When a little JavaScript is too much

August 30, 2007 at 8:31 am | Posted in Assignments, HTML, Programming | Leave a comment

Create a Lightbox effect only with CSS – no javascript needed at Emanuele Feronato provides a simple solution to create a basic light box using predominately CSS. The promise of liberating the conundrum of presenting images, often photographs, within the virtual space of a webpage using simple techniques drew a large amount of interest (myself included) and feedback.

That the title promises no JavaScript, but the substance of the solution relies upon it, drew ire from most commentators. Some provided constructive feedback, others provided their own solutions, and still others were quick to point out which particular browser failed to display correctly.

There are tons of Lightbox scripts in the web, each one with its unique features and limitations, but all require massive use of Javascript or the installation of javascript frameworks.

Which captures the current problem. JavaScript creates a perception of complexity, of insistent pop-ups, of browser incompatibilities, of bloat. People who desire to create virtual light boxes want implementations they can use without needing Computer Science degrees.

JavaScript predates CSS. Current CSS progress extends CSS with modifiers such :active and :focus. These improvements allow CSS to supplant and remediate JavaScript with similar functionality. This follows current programming design to favor abstract descriptions in favor of explicit control. While the light box may be a case of There is More Than One Way To Do It (TMTOWTDI), in the end very few of the comments eschewed the solution for avoiding JavaScript, but rather using too much JavaScript.


A discussion of <blockquote>’d interviews

August 28, 2007 at 12:07 am | Posted in Assignments, HTML | Leave a comment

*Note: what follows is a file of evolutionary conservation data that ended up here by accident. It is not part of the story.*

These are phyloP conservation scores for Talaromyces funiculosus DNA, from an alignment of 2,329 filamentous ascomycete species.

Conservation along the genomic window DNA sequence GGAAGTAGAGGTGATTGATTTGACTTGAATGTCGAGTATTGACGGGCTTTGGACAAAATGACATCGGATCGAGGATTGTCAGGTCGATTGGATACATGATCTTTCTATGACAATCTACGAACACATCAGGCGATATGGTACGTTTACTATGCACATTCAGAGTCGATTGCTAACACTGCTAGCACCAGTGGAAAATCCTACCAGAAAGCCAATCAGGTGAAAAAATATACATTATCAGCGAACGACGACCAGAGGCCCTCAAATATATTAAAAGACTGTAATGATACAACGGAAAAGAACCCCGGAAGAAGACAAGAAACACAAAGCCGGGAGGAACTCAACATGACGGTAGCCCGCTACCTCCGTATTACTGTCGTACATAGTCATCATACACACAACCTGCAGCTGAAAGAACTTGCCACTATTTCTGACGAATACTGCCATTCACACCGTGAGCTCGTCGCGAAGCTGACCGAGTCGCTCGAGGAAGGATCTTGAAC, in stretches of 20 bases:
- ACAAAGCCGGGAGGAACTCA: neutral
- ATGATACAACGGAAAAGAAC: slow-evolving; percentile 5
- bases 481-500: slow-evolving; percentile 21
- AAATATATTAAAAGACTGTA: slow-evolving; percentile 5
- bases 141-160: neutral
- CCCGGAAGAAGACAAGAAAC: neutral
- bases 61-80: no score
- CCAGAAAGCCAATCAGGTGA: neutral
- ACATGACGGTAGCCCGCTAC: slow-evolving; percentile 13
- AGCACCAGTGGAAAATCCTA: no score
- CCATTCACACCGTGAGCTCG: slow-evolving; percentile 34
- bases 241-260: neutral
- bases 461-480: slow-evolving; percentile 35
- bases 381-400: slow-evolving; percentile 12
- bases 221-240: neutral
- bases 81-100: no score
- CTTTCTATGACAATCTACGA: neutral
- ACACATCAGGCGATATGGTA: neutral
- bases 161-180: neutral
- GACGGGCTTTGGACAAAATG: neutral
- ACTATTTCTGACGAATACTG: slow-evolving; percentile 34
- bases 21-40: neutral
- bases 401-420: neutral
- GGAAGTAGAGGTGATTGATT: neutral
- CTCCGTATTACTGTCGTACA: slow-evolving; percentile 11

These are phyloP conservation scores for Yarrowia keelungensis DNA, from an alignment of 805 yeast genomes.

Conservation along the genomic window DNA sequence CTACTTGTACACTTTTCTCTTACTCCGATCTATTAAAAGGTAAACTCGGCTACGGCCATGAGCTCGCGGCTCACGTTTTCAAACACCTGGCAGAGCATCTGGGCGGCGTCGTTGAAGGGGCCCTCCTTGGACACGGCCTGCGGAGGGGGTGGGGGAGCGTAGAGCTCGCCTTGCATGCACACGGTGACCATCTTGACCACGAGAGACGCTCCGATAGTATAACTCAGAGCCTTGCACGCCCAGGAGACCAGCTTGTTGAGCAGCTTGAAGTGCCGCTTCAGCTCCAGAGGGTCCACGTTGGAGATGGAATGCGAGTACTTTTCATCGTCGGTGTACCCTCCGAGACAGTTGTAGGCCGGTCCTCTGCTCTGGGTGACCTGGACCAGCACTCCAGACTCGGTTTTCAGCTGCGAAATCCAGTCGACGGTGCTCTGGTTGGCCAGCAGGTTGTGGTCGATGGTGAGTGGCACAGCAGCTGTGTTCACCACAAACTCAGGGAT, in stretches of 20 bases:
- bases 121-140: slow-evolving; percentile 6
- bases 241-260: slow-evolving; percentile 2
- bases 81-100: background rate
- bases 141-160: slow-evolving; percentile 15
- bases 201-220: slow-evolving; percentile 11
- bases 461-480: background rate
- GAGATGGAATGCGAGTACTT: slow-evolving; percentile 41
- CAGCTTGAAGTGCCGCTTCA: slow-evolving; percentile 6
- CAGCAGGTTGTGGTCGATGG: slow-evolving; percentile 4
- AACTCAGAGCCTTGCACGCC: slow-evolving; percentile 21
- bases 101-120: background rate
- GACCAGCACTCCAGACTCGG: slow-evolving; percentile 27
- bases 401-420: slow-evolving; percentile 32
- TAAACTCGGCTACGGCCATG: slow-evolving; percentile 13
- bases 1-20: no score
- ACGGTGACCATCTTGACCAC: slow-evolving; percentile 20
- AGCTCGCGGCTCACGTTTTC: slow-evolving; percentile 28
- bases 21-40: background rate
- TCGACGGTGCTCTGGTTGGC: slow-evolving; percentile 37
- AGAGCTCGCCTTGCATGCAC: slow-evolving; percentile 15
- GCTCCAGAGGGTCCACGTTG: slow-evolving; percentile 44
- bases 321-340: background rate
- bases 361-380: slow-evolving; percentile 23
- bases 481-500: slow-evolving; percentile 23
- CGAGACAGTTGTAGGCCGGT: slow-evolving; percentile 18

In Should interview answers be marked up with a <blockquote>? PPK discusses the quoting of interviews and conversations in HTML.

The website of a Dutch ministry has been tested for compliance with the Web Guidelines. I have been asked to supply a second opinion, which I’m currently writing. I came across a complicated semantic point that I’m not quite sure of; hence I’d like to ask your opinion.

The main question according to PPK is…

…if interview answers count as quotations. After all, they are almost never direct, literal quotations of the interviewed person. Instead, the journalist usually changes the texts a little bit to remove the erms and such, and to create grammatically correct, readable sentences.

Semantically <blockquote> sets off text that is cited from another textual source (such as in this post). By using a block quote, authors acknowledge that the cited text comes from another source. However, PPK makes the point that journalist will usually need to edit dialog to a printable form. Journalists replace useless bits of mumblings (such as these) and conversational phrasing with coherent sentences.

Rather than reach a conclusion, PPK poses the question of appropriateness of <blockquote> to his readers.

The responses discuss other solutions. For instance, <dt> / <dd> pairs may create appealing visual results, but if reproduced aurally make little sense. Tables provide structure, but provide little semantic meaning. Most responses agreed that within current HTML, nothing quite completely captures the ordered nature of a dialog. Finally, PPK reaches the conclusion that for the time <p> provide the best compromise until <dialog> in HTML 5.

The discussion is interesting because of the various solutions provided. Yet, no one approach completely solves this issue. That web designers need to consider the aural representation of documents says a lot about the strides in accessibility the web has made in recent years. The balance of visual versus aural rendering illustrates the importance of clean markup combined with CSS to control document presentation.

Create a free website or blog at WordPress.com.
Entries and comments feeds.